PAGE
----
Phonetical Fear

Phonetics. Is it odd that the mere mention of them fills me with fear, uncertainty and stubborn-jaw-setting attitudes?

I don’t know about you, but when I was a child ‘A’ was a letter that made the sound ‘ah’… but it was called ‘A’ . (which is like a cow making the sound ‘moo’ but being called cow in my mind). But for Eden ‘A’ will both be called ‘ah’ and say ‘ah’. And i immediately find myself finding reasons why this is dumb – which in itself is dumb, because in a rational discussion I see why it is easier to learn to read and write because phonetics. But in my stubbornness this is dumb, because what about all of the examples in the English language that break the rules? Like Aegean (ok that’s not specifically english…) & space & ache????

So as I find myself teaching eden about numbers & colours and letters I don’t know what to do. Obviously the alphabet song is out. I don’t know the ‘curly cuh’ rules (except that one apparently). Is there a place where those of us who were taught the old way can now learn the new way? Or do I have to wait till he is at school and brings worksheets home that explain it?

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2 thoughts on “Phonetical Fear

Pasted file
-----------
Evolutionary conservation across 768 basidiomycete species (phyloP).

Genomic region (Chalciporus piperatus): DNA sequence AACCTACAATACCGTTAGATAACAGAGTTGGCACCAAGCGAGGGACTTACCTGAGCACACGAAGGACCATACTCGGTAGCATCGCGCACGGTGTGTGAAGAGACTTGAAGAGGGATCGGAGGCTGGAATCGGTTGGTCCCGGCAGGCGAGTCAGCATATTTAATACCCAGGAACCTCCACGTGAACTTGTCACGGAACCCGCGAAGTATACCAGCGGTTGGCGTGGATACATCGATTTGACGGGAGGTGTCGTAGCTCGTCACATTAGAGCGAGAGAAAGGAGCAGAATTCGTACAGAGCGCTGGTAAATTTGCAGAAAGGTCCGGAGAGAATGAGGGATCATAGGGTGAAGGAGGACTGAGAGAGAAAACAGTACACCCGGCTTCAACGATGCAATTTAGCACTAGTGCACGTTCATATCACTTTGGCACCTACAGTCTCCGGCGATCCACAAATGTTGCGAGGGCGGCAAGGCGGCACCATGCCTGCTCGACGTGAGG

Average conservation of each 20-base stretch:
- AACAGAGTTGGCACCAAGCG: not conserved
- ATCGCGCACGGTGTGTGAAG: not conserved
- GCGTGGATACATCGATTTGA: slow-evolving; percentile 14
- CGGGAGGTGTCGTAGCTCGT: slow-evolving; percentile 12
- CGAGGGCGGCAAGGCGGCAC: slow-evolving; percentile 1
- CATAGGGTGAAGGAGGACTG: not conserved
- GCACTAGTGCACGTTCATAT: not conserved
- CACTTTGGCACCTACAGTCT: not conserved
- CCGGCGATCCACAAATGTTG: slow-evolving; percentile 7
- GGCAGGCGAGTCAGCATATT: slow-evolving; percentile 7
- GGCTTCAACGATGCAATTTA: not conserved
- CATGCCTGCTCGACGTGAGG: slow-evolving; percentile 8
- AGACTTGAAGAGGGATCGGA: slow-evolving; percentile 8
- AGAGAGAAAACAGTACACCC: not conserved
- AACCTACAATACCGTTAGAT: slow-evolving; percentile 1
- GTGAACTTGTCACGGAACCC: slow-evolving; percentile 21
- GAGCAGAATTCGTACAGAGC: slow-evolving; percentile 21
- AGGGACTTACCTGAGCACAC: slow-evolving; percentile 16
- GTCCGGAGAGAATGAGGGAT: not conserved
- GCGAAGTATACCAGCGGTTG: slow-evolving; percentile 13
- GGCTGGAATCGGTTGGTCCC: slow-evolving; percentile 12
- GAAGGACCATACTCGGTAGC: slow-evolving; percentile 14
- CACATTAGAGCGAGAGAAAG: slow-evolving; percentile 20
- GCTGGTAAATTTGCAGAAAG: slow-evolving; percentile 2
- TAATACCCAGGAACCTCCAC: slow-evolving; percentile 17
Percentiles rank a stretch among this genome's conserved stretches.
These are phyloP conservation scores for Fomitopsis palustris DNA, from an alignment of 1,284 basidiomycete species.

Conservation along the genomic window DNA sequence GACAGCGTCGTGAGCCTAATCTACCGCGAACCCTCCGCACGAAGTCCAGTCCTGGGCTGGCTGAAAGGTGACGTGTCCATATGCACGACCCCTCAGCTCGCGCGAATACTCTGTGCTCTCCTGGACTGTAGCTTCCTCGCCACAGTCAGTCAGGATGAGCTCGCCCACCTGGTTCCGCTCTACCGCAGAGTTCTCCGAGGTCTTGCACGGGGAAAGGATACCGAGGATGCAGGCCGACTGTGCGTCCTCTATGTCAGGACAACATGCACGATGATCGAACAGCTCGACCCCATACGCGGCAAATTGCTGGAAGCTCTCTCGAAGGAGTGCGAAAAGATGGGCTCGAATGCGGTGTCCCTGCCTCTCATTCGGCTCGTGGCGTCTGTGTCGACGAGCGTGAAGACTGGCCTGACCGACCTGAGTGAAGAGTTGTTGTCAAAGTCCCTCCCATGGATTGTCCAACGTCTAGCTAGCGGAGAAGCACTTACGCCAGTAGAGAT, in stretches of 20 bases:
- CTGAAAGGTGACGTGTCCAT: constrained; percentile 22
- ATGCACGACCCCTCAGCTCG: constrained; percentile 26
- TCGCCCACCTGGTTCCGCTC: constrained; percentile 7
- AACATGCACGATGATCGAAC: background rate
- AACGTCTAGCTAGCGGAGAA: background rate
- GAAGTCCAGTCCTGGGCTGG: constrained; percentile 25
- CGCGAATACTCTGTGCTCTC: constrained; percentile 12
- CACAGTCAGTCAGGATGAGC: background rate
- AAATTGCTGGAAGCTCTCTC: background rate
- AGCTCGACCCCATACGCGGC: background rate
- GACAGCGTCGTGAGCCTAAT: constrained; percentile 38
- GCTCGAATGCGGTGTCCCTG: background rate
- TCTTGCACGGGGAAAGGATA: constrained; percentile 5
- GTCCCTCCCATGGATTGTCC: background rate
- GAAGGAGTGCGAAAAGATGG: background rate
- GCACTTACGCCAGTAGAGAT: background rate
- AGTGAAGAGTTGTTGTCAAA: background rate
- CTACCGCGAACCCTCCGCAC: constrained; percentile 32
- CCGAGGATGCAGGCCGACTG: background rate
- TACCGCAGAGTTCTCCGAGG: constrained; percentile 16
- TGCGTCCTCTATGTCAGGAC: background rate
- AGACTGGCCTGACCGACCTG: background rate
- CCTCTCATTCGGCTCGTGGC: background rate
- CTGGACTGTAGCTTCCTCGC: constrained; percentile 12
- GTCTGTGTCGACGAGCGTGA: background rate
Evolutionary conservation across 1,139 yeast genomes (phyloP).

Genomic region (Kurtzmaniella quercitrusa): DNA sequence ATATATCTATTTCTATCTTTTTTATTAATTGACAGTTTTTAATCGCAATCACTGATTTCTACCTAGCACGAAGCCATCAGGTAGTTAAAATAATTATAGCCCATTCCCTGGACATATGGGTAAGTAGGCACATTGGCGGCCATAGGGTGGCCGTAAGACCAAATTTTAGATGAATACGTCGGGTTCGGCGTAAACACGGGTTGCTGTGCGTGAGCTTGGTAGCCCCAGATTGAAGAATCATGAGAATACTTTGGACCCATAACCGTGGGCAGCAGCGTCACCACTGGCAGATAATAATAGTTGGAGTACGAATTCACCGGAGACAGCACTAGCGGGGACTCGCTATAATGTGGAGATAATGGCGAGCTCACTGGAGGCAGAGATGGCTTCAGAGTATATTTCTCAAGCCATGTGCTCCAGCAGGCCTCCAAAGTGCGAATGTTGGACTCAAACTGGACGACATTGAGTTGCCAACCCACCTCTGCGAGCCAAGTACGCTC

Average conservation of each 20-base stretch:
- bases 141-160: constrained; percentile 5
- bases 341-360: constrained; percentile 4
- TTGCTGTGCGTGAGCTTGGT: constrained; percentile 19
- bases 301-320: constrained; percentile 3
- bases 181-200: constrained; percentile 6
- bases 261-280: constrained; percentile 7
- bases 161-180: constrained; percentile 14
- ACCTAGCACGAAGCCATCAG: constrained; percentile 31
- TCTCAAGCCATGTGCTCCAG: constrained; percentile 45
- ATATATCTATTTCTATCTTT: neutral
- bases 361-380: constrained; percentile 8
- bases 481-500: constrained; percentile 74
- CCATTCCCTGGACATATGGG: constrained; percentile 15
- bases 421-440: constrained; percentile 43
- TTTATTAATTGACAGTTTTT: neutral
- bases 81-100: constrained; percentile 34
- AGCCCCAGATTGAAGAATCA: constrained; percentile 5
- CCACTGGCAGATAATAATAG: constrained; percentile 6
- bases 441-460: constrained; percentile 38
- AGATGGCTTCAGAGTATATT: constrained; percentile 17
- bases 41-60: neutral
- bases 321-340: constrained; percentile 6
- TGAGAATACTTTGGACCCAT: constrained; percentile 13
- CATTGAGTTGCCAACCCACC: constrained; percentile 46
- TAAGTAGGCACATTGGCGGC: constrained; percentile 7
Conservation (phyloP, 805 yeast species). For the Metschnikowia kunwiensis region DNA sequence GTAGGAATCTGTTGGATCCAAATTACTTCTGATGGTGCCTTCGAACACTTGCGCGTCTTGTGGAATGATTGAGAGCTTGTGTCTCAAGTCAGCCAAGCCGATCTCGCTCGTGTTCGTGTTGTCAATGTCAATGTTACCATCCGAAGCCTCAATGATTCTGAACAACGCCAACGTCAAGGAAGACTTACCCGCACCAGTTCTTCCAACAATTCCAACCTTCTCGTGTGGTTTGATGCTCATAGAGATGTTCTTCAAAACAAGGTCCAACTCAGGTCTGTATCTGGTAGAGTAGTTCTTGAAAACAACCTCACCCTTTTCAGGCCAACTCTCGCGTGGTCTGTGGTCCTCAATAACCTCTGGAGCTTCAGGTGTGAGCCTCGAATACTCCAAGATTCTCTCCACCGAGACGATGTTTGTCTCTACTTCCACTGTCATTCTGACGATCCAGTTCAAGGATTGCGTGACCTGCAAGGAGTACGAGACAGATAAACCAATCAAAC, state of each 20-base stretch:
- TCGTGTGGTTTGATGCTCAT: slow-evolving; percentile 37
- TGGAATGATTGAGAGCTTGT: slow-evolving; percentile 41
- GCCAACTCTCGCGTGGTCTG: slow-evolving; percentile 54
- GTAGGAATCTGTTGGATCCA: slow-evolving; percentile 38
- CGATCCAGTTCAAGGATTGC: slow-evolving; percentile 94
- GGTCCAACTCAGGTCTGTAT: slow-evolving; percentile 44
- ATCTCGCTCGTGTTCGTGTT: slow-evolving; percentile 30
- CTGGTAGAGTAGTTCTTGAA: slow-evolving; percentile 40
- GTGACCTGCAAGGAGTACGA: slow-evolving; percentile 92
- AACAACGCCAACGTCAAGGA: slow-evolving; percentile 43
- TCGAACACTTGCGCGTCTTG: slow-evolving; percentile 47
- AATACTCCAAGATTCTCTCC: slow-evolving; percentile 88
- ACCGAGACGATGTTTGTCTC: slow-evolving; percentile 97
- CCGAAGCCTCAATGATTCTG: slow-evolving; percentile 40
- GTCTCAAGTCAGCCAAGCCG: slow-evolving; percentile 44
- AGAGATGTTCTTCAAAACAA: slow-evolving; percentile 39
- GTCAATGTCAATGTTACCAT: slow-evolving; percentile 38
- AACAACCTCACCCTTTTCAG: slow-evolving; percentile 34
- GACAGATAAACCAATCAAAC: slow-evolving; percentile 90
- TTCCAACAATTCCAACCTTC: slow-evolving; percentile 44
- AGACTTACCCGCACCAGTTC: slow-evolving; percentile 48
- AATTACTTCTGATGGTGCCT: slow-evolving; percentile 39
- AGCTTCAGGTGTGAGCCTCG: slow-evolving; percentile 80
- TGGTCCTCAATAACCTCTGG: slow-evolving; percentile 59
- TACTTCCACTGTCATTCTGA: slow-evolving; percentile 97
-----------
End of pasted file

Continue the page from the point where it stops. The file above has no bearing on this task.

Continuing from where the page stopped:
1. I am teaching Ruby a mish mash. I don’t see that there’s any reason why she shouldn’t be able to learn the sounds and the names of the letters, if you see what I mean. We have a Jolly Phonics DVD, a Letterland book (which I understand is out of favour these days, but which she loves) and we sing the alphabet, so when she asks me what a letter is, I say “That is A, and it says ah or ay,” and so far so good. Like you said, she understands that a cow is a cow, but says moo, so why not the same with letters? I want her to be familiar with the system she will be taught at school, but hearing Cameron talk about synthetic phonics in one of the leaders debates, I don’t know what that will be by the time she gets there, and since she will have to learn the letter names at some point I don’t see anything wrong with her learning from both angles now, when she is surely at her most able and willing to learn. Just do what comes naturally x

  2. we’ve done a bit of both. teaching a hard and fast rule in english is impossible i think. there are always exceptions.
    good luck.
    (im always checking with andy for the phonetic sounds. i remember this struggle in england as well)

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